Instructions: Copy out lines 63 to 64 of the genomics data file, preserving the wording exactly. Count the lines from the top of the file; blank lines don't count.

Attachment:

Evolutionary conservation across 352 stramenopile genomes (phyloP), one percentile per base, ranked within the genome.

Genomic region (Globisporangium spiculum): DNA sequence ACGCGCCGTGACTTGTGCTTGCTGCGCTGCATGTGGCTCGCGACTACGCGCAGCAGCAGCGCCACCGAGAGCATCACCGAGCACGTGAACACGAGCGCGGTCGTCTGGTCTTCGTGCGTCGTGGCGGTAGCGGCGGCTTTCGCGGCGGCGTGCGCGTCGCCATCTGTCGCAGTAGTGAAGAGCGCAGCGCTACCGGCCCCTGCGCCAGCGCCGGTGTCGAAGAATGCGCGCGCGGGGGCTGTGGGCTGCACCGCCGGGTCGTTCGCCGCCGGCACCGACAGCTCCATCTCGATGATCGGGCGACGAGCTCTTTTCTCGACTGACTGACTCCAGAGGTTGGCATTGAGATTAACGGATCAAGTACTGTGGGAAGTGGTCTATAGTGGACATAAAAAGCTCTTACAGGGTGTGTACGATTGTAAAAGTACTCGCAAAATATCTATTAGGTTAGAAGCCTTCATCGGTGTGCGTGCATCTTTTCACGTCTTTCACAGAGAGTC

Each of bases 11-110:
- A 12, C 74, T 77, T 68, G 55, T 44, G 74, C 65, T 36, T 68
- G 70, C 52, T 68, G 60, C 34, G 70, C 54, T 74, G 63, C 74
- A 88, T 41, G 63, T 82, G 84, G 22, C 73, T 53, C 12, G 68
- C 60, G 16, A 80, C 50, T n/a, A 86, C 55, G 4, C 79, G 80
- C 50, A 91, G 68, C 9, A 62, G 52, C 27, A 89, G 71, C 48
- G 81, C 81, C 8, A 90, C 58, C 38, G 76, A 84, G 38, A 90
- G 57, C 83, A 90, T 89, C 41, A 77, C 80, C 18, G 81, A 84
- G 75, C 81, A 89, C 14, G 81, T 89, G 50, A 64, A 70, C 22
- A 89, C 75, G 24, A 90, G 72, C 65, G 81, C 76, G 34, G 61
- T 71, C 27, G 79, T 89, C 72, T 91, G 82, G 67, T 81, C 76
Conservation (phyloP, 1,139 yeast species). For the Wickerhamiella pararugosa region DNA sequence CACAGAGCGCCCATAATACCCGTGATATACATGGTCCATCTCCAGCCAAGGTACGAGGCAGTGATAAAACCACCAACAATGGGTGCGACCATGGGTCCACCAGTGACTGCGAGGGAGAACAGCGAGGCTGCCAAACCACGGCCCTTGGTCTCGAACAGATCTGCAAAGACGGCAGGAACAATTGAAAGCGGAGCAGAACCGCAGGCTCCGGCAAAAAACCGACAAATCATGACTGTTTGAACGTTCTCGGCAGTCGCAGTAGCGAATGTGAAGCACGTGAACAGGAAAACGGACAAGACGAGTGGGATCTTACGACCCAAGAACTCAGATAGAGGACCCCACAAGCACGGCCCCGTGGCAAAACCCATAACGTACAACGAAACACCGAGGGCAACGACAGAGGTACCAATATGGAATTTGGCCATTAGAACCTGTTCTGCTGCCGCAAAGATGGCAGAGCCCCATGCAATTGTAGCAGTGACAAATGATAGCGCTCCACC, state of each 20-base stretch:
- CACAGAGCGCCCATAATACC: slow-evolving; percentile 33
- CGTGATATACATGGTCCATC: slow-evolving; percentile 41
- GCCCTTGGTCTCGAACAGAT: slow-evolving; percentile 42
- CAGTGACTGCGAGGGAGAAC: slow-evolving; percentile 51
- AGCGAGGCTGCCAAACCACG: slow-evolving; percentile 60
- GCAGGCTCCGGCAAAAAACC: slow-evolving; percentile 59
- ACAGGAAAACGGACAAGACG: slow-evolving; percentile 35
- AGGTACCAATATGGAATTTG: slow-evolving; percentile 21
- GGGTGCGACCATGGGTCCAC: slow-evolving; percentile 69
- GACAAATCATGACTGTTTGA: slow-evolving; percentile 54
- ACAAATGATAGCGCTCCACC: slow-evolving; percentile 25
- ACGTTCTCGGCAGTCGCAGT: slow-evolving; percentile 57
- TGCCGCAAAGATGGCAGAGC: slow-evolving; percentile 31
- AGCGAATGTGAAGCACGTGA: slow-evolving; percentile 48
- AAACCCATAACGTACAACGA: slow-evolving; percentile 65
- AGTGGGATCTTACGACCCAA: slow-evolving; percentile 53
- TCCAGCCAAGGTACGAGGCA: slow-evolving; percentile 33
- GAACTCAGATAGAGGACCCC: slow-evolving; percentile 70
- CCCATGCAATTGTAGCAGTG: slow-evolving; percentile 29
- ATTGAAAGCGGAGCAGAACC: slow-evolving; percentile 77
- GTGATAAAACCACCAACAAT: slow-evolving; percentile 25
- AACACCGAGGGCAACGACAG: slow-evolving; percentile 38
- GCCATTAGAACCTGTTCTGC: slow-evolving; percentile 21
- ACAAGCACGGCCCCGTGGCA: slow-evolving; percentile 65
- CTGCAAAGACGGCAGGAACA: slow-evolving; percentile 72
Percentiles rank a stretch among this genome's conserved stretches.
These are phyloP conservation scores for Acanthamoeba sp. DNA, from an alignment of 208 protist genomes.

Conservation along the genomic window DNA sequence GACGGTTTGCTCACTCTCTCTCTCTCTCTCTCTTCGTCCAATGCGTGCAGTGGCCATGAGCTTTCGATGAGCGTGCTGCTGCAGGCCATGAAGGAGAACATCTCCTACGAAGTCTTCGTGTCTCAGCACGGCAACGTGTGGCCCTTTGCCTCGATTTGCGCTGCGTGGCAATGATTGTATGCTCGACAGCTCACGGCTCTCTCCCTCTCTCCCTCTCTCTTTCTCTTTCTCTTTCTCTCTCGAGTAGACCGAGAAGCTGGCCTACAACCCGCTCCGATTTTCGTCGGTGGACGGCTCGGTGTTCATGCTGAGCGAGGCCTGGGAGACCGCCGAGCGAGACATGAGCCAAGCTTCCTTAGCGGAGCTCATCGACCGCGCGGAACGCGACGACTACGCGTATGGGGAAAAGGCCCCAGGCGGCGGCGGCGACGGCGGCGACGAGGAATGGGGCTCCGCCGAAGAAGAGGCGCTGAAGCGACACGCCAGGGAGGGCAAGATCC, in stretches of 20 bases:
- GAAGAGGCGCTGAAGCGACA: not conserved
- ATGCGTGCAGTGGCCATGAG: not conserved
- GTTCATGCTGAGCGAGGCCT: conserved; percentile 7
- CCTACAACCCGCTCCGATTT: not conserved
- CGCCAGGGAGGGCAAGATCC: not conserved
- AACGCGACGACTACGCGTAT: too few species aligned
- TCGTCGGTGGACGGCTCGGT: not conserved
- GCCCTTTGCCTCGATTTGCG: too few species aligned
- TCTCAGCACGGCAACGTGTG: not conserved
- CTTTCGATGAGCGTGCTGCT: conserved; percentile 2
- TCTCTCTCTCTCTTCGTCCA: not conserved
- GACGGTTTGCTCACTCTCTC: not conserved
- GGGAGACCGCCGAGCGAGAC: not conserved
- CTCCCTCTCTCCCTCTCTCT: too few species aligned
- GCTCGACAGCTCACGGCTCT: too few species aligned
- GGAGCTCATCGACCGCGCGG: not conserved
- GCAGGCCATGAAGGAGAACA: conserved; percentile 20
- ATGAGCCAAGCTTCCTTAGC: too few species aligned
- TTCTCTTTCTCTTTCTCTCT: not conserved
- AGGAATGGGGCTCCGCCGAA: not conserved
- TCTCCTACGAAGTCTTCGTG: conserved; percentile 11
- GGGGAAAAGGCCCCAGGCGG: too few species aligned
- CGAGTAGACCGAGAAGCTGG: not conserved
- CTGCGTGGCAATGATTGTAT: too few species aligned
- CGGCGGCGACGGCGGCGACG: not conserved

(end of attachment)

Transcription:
- TCTCCTACGAAGTCTTCGTG: conserved; percentile 11
- GGGGAAAAGGCCCCAGGCGG: too few species aligned